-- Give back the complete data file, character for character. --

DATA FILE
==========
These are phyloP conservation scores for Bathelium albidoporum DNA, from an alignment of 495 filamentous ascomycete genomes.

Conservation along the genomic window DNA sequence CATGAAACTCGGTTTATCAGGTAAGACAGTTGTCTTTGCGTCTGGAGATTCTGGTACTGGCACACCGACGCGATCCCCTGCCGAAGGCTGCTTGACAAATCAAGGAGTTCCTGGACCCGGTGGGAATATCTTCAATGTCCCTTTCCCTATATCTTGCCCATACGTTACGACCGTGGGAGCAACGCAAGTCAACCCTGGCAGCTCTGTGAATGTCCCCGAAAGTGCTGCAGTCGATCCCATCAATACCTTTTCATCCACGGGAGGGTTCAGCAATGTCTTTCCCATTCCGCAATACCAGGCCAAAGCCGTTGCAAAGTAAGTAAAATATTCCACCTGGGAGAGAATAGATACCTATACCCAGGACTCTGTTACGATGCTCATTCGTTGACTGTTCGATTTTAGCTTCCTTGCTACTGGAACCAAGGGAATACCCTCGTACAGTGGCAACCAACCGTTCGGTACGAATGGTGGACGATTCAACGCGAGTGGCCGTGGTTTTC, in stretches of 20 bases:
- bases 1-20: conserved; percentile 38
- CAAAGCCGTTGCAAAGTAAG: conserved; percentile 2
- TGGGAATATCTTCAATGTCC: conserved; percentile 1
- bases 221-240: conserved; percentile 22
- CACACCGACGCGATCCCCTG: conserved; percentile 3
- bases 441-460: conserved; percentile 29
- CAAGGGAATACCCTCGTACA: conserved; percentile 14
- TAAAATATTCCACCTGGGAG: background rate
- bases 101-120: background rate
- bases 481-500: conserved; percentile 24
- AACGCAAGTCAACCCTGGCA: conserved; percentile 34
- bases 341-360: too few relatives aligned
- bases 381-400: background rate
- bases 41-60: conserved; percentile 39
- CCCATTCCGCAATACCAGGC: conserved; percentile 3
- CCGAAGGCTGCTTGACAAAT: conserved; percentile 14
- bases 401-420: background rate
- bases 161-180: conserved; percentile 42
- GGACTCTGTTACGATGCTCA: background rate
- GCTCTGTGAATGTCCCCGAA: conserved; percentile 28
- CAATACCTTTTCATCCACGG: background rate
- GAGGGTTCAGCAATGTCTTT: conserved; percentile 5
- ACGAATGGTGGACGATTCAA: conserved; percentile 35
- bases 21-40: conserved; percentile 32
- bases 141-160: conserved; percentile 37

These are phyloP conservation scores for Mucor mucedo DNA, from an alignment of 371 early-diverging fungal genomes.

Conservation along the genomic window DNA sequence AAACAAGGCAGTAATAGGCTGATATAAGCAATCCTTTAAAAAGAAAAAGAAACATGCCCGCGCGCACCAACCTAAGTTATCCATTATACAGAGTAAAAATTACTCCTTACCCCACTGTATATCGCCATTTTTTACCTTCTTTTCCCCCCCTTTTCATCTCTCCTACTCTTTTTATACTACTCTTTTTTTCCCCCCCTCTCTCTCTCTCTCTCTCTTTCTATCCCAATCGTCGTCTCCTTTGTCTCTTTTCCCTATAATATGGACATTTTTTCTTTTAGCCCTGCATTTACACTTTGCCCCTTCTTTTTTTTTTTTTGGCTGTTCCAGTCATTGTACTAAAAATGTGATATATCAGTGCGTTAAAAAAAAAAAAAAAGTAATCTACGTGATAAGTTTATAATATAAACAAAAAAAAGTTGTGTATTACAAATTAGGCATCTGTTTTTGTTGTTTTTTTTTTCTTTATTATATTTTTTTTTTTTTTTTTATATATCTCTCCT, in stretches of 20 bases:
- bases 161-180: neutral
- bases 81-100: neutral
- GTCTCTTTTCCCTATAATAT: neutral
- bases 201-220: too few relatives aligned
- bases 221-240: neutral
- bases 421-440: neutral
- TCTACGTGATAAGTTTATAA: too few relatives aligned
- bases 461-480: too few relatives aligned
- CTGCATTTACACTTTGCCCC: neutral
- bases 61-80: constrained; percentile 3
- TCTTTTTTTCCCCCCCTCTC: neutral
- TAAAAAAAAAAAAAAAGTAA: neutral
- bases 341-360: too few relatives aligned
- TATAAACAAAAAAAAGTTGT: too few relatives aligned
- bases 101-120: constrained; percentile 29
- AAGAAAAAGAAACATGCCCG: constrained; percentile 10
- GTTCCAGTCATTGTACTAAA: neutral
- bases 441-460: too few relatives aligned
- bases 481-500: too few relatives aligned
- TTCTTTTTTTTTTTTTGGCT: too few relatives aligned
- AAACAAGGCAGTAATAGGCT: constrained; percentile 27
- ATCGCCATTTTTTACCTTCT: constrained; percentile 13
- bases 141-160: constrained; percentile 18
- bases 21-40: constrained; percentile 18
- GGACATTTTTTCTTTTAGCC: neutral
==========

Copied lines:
These are phyloP conservation scores for Bathelium albidoporum DNA, from an alignment of 495 filamentous ascomycete genomes.

Conservation along the genomic window DNA sequence CATGAAACTCGGTTTATCAGGTAAGACAGTTGTCTTTGCGTCTGGAGATTCTGGTACTGGCACACCGACGCGATCCCCTGCCGAAGGCTGCTTGACAAATCAAGGAGTTCCTGGACCCGGTGGGAATATCTTCAATGTCCCTTTCCCTATATCTTGCCCATACGTTACGACCGTGGGAGCAACGCAAGTCAACCCTGGCAGCTCTGTGAATGTCCCCGAAAGTGCTGCAGTCGATCCCATCAATACCTTTTCATCCACGGGAGGGTTCAGCAATGTCTTTCCCATTCCGCAATACCAGGCCAAAGCCGTTGCAAAGTAAGTAAAATATTCCACCTGGGAGAGAATAGATACCTATACCCAGGACTCTGTTACGATGCTCATTCGTTGACTGTTCGATTTTAGCTTCCTTGCTACTGGAACCAAGGGAATACCCTCGTACAGTGGCAACCAACCGTTCGGTACGAATGGTGGACGATTCAACGCGAGTGGCCGTGGTTTTC, in stretches of 20 bases:
- bases 1-20: conserved; percentile 38
- CAAAGCCGTTGCAAAGTAAG: conserved; percentile 2
- TGGGAATATCTTCAATGTCC: conserved; percentile 1
- bases 221-240: conserved; percentile 22
- CACACCGACGCGATCCCCTG: conserved; percentile 3
- bases 441-460: conserved; percentile 29
- CAAGGGAATACCCTCGTACA: conserved; percentile 14
- TAAAATATTCCACCTGGGAG: background rate
- bases 101-120: background rate
- bases 481-500: conserved; percentile 24
- AACGCAAGTCAACCCTGGCA: conserved; percentile 34
- bases 341-360: too few relatives aligned
- bases 381-400: background rate
- bases 41-60: conserved; percentile 39
- CCCATTCCGCAATACCAGGC: conserved; percentile 3
- CCGAAGGCTGCTTGACAAAT: conserved; percentile 14
- bases 401-420: background rate
- bases 161-180: conserved; percentile 42
- GGACTCTGTTACGATGCTCA: background rate
- GCTCTGTGAATGTCCCCGAA: conserved; percentile 28
- CAATACCTTTTCATCCACGG: background rate
- GAGGGTTCAGCAATGTCTTT: conserved; percentile 5
- ACGAATGGTGGACGATTCAA: conserved; percentile 35
- bases 21-40: conserved; percentile 32
- bases 141-160: conserved; percentile 37

These are phyloP conservation scores for Mucor mucedo DNA, from an alignment of 371 early-diverging fungal genomes.

Conservation along the genomic window DNA sequence AAACAAGGCAGTAATAGGCTGATATAAGCAATCCTTTAAAAAGAAAAAGAAACATGCCCGCGCGCACCAACCTAAGTTATCCATTATACAGAGTAAAAATTACTCCTTACCCCACTGTATATCGCCATTTTTTACCTTCTTTTCCCCCCCTTTTCATCTCTCCTACTCTTTTTATACTACTCTTTTTTTCCCCCCCTCTCTCTCTCTCTCTCTCTTTCTATCCCAATCGTCGTCTCCTTTGTCTCTTTTCCCTATAATATGGACATTTTTTCTTTTAGCCCTGCATTTACACTTTGCCCCTTCTTTTTTTTTTTTTGGCTGTTCCAGTCATTGTACTAAAAATGTGATATATCAGTGCGTTAAAAAAAAAAAAAAAGTAATCTACGTGATAAGTTTATAATATAAACAAAAAAAAGTTGTGTATTACAAATTAGGCATCTGTTTTTGTTGTTTTTTTTTTCTTTATTATATTTTTTTTTTTTTTTTTATATATCTCTCCT, in stretches of 20 bases:
- bases 161-180: neutral
- bases 81-100: neutral
- GTCTCTTTTCCCTATAATAT: neutral
- bases 201-220: too few relatives aligned
- bases 221-240: neutral
- bases 421-440: neutral
- TCTACGTGATAAGTTTATAA: too few relatives aligned
- bases 461-480: too few relatives aligned
- CTGCATTTACACTTTGCCCC: neutral
- bases 61-80: constrained; percentile 3
- TCTTTTTTTCCCCCCCTCTC: neutral
- TAAAAAAAAAAAAAAAGTAA: neutral
- bases 341-360: too few relatives aligned
- TATAAACAAAAAAAAGTTGT: too few relatives aligned
- bases 101-120: constrained; percentile 29
- AAGAAAAAGAAACATGCCCG: constrained; percentile 10
- GTTCCAGTCATTGTACTAAA: neutral
- bases 441-460: too few relatives aligned
- bases 481-500: too few relatives aligned
- TTCTTTTTTTTTTTTTGGCT: too few relatives aligned
- AAACAAGGCAGTAATAGGCT: constrained; percentile 27
- ATCGCCATTTTTTACCTTCT: constrained; percentile 13
- bases 141-160: constrained; percentile 18
- bases 21-40: constrained; percentile 18
- GGACATTTTTTCTTTTAGCC: neutral